Crypto is "key" in fighting organized crime, according to Europol

Cryptocurrencies will be a major weapon in dismantling organized criminal organizations like the Kinahan Cartel, according to Europol, which has stated that they are "key" to fighting organized crime.

At the agency's 6th Global Conference on Criminal Finances and Cryptocurrencies, law enforcement, cryptocurrency specialists, and financial investigators learned how the "unique" qualities of cryptocurrencies provide a "unprecedented opportunity" to probe organized crime.

The two-day conference's main topic was the rapidly growing cryptocurrency industry, and Europol acknowledged that its size and scope make it a great target for misuse.

"With the right tools, capacity and cooperation, the unique characteristics of blockchain-based technologies offer an unprecedented opportunity to investigate organised crime and money laundering networks and to recover stolen funds," according to a statement from Europol.

In an effort to evade law enforcement, it is rumored that organized criminal organizations like the Kinahan Cartel have converted part of their assets into cryptocurrencies.

New legislation will target criminals who use cryptocurrency to conceal their assets, according to a statement from Europol.

According to Europol, "professional money launderers are taking advantage of the ever-growing options provided by crypto-assets – from mining to decentralised services – to launder proceeds from both physical and cyber crimes."

"But law enforcement, regulators and the private sector are working hard to stay ahead of those who abuse crypto assets to commit crimes and launder money… Legislation is tightening. New EU regulations, for example, will ensure that crypto assets are treated like any other assets for the purpose of anti-money laundering regulation and supervision," the organization continued.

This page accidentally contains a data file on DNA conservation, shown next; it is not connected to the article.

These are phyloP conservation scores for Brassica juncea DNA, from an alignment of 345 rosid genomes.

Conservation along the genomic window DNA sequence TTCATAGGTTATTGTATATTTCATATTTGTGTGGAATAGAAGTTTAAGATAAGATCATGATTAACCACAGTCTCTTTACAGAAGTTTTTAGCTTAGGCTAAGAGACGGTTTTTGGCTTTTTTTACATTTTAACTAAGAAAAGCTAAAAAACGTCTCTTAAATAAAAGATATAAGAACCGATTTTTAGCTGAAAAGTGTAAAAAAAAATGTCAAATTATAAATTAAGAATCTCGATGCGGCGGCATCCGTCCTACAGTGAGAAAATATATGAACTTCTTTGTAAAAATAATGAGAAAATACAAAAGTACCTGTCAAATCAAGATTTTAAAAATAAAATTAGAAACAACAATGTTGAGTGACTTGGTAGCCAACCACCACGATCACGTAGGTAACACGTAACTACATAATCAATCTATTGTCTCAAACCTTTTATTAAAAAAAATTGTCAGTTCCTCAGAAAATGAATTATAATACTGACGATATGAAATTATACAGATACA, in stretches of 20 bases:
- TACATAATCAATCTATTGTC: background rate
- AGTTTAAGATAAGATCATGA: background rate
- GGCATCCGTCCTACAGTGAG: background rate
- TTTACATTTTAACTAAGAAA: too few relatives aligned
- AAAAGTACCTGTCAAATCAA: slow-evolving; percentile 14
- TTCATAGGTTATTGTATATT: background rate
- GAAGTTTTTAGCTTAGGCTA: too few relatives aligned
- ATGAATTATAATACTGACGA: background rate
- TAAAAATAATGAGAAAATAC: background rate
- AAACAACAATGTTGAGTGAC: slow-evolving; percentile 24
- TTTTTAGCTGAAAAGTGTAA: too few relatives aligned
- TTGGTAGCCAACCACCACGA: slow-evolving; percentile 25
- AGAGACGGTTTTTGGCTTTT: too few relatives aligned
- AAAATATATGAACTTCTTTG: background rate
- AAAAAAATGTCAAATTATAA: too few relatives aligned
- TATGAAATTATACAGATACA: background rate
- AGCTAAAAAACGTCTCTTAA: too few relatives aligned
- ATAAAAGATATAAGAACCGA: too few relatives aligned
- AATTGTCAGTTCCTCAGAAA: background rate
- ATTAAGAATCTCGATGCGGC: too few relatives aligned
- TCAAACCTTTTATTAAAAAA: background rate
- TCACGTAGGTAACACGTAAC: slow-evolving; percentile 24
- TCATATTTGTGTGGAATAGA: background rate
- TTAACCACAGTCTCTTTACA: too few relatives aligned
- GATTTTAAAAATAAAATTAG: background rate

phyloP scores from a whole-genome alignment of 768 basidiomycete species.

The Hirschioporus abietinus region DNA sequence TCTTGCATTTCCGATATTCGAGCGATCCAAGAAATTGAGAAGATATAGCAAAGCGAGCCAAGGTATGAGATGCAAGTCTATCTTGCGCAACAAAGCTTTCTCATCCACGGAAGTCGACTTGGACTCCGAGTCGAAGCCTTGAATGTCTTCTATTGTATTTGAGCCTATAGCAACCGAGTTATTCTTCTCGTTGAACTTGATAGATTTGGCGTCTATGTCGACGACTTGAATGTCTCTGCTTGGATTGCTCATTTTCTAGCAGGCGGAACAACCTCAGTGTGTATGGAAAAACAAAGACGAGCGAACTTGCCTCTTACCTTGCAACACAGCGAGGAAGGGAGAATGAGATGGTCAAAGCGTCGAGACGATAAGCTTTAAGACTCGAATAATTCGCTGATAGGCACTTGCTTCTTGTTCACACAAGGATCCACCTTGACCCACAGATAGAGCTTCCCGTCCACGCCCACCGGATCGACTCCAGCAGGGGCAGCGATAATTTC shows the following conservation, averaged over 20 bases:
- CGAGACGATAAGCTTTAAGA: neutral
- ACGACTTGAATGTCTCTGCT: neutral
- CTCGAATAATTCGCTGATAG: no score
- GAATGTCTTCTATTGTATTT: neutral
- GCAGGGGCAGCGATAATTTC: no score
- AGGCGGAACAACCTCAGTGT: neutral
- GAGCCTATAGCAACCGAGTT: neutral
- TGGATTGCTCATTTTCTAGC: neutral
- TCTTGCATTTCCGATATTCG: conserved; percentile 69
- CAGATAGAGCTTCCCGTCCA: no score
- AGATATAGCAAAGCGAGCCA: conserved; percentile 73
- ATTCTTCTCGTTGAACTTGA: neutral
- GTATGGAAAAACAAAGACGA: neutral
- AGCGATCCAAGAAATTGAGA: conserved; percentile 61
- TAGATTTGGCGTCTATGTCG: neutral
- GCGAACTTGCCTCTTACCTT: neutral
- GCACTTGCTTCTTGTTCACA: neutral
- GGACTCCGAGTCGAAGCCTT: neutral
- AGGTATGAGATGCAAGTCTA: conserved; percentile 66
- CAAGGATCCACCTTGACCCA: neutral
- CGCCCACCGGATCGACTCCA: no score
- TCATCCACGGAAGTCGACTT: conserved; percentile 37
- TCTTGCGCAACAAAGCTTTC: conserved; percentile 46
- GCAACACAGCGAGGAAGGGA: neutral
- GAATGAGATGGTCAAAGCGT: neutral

Cryptocurrency is getting more and more engaged in trade-based money laundering cases, and it has been connected to a variety of crimes, including drug trafficking, match-fixing in sports, and finance for nuclear proliferation, according to Europol.

The seizure, administration, and ultimate conversion of virtual assets into fiat cash are made easier, according to Europol, since law enforcement and judicial agencies are "increasingly treating virtual assets like any other asset from a legal perspective."

To combat organized crime and money laundering, both physically and virtually, it is essential for all parties, including regulators, law enforcement, and the corporate sector, to increase awareness and capability in the cryptosphere, according to Europol.

The European Parliament, research tanks, Binance, and specialized firms engaged in cryptocurrency investigations like Chainalysis and CipherTrace were among the other speakers at the conference.

The US-based Counterterrorism Group (CTG) warned that the Kinahan cartel was likely to start utilizing cryptocurrency in an effort to transport money out of Dubai, according to a June Sunday World report.

"The sanctions will very unlikely disrupt the KOCG’s criminal operations or impact its ability to generate funds due to its global illicit activities. The KOCG very likely takes advantage of weak anti-money laundering controls in the UAE to conceal the origins of its illicit finances, likely generating further funds for its criminal empire," according to the CTG.

The Kinahan Cartel's leaders were subject to penalties earlier this year, and Dubai authorities moved to freeze any associated bank accounts.


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